During our advertising days, we swore by ethics. It was our responsibility to ensure that what we did was as good as how we did. We could not dither because playing by the rules was a norm and not an exception back then. That was a fair and straightforward way of how we operated, come what may.
With time, values change, and it saddens me to write this, but ethics have been the first casualty in today’s cut-throat age and across the board. People and organizations want to stay ahead of each other; they push and shove to be in the reckoning, and it is justified by one statement – all is fair in love and war.
But if you are thinking, why am I beating around the bush with all these words like advertising, ethics, rules, exception, values, competition, et all? let me tell you that it is all because of my newspaper, my morning tea companion. The humble newspaper has made me ponder and broach this topic here with all of you today.
Akbar Allahabadi had once famously said,
khīñcho na kamānoñ ko na talvār nikālo
jab top muqābil ho to aḳhbār nikālo
It means that one requires neither a bow and arrow nor a sword but publishing a newspaper alone is the best ammo against the firing of a cannon. Yes, that’s the power that a newspaper wields. With great power comes great responsibility, and as a reader, it hurts when a newspaper loses track of its responsibilities towards its readers, which is, unfortunately, a rule with a few exceptions hither and thither.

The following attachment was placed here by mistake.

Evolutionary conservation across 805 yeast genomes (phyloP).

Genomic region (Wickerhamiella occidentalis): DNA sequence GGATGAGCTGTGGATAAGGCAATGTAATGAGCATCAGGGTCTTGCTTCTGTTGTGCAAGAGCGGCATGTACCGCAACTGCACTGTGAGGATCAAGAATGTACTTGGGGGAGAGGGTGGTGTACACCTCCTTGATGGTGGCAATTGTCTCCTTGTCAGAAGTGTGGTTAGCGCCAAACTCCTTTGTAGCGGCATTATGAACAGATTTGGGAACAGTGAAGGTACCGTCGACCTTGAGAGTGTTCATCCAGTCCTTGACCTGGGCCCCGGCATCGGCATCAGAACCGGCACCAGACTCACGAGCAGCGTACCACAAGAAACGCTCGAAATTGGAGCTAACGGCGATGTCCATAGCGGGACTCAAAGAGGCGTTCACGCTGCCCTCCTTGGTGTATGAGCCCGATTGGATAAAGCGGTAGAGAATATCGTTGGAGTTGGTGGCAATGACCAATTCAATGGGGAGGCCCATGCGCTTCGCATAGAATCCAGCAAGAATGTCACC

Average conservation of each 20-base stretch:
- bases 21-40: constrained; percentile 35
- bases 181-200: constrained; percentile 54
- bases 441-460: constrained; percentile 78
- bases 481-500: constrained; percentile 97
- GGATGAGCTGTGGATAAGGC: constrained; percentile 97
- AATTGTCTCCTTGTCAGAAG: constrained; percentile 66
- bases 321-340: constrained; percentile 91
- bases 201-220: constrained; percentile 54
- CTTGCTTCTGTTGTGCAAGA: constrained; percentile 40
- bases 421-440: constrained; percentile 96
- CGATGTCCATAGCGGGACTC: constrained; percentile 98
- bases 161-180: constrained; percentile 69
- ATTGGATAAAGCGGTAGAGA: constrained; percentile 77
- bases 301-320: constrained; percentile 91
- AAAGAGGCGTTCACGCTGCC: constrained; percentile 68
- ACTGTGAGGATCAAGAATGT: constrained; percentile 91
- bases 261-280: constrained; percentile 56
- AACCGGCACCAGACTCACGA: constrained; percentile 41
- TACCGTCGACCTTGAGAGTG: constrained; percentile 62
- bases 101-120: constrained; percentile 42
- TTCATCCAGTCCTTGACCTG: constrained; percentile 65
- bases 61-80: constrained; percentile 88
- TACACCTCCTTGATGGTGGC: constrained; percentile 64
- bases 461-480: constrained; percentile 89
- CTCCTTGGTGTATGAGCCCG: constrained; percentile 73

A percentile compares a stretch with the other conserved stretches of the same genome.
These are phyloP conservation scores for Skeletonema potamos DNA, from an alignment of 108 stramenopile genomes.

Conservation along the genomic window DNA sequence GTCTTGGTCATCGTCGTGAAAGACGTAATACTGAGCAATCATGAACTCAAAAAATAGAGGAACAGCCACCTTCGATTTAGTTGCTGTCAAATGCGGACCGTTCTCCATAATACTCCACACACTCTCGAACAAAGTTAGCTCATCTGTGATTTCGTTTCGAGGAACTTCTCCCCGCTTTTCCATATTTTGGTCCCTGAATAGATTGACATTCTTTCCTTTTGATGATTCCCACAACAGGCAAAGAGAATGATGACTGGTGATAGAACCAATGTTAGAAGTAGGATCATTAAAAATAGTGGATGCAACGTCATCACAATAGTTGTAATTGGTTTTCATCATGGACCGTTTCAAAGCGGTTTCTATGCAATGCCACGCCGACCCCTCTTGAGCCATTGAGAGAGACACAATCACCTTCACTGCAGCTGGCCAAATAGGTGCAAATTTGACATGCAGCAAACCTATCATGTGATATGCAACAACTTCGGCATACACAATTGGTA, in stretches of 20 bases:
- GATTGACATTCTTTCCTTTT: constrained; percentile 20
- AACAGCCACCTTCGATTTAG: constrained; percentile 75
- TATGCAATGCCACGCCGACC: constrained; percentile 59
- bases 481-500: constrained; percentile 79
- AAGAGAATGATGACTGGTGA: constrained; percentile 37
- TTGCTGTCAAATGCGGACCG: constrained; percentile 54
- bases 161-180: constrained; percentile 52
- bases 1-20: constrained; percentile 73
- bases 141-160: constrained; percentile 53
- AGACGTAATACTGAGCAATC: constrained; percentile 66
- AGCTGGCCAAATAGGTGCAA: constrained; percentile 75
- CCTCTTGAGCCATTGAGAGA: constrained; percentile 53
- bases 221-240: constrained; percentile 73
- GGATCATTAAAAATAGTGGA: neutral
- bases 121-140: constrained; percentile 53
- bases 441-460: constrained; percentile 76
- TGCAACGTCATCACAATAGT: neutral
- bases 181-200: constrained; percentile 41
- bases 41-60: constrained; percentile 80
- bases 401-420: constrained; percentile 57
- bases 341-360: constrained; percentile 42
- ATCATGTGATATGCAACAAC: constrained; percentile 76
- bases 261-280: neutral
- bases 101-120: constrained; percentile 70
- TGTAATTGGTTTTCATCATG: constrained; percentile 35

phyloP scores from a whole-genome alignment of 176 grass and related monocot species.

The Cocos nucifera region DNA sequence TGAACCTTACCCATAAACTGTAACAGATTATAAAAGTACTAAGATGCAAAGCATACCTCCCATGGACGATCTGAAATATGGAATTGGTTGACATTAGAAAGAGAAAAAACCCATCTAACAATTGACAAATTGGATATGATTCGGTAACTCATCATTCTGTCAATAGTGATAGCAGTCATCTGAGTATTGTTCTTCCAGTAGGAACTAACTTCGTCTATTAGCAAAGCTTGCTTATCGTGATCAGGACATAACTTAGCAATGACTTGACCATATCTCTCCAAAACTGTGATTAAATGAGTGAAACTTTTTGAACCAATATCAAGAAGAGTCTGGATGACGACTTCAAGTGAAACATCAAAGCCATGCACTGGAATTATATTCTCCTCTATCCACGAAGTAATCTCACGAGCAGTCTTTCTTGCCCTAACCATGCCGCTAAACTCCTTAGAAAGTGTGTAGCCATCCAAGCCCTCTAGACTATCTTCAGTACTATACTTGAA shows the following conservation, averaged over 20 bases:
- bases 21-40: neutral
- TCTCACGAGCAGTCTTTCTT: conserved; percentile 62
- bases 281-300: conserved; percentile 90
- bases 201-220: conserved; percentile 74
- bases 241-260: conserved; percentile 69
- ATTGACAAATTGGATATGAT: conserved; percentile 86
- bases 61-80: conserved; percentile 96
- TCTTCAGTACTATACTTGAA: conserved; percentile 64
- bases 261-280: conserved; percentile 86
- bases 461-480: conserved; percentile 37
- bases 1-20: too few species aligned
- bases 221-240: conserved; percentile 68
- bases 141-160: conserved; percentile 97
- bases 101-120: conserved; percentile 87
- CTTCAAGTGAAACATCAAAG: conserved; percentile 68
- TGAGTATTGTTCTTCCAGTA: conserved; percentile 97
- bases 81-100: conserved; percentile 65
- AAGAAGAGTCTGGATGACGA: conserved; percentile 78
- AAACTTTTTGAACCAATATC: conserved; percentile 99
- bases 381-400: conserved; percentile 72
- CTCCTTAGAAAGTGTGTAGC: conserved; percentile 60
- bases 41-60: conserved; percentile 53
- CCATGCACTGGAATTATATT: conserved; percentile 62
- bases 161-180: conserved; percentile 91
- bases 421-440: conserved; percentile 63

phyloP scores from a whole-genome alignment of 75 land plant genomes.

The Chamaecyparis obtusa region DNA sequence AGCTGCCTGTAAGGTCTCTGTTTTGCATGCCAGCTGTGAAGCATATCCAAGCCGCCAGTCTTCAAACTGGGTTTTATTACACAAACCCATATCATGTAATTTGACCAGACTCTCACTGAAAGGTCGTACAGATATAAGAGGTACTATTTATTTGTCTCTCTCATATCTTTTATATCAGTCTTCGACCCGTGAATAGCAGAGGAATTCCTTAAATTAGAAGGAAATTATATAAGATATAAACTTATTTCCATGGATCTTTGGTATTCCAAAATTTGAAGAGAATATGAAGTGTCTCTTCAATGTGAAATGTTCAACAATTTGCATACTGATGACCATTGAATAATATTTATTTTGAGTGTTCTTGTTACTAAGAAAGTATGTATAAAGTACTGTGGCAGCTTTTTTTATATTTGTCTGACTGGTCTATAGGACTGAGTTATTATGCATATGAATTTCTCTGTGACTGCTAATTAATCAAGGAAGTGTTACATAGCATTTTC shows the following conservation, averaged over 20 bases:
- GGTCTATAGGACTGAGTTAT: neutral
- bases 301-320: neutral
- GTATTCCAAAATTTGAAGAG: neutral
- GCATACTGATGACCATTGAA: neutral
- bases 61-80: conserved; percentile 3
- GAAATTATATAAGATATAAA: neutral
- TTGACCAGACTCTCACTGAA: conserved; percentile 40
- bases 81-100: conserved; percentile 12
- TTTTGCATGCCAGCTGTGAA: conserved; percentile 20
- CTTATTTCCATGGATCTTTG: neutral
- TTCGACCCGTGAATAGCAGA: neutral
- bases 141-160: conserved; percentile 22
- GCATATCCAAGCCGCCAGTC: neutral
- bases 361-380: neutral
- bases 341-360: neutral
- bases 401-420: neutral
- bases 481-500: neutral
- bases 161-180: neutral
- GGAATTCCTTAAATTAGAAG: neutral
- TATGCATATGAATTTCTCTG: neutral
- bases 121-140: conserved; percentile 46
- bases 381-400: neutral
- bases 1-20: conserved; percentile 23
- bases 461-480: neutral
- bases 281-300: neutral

Today, a full-page advertisement about the importance of vaccines in combating the anticipated third wave and the ongoing vaccination drives in a faraway northern state here in Mumbai greeted me as soon as I picked up my copy of the leading newspaper. I was put off by the advertisement and kept aside my copy aside in disdain. As I slowly sipped my sugarless tea, one thought kept stirring in my mind. I wondered the purpose behind a pompous full-page devoted to harping a state’s vaccination drive and then anointing oneself as the real winner in the fight against the mighty coronavirus when the truth is miles and miles away from this, and we all know this very well. How does this advertisement serve the readers in Mumbai? How is it going to help the state government in its outreach plan? What irked me further was the line at the bottom that proclaimed that this is a joint initiative of XYZ paper and ABC Govt. That perhaps sums up how a sacrosanct newspaper space, its Page 1, has been traded off for pelf. The irreparable loss of the sanctity of the printed word hurts me most.
The newspaper’s front page is the face of a newspaper, and it belongs to the reader. It usually is read first. It draws attention, which makes it a coveted space for advertising as well. No doubts about that. But an old school reader like me would like more news and less advertisement on the first page, at least. I feel shortchanged and let down by the leading newspaper’s politically correct move.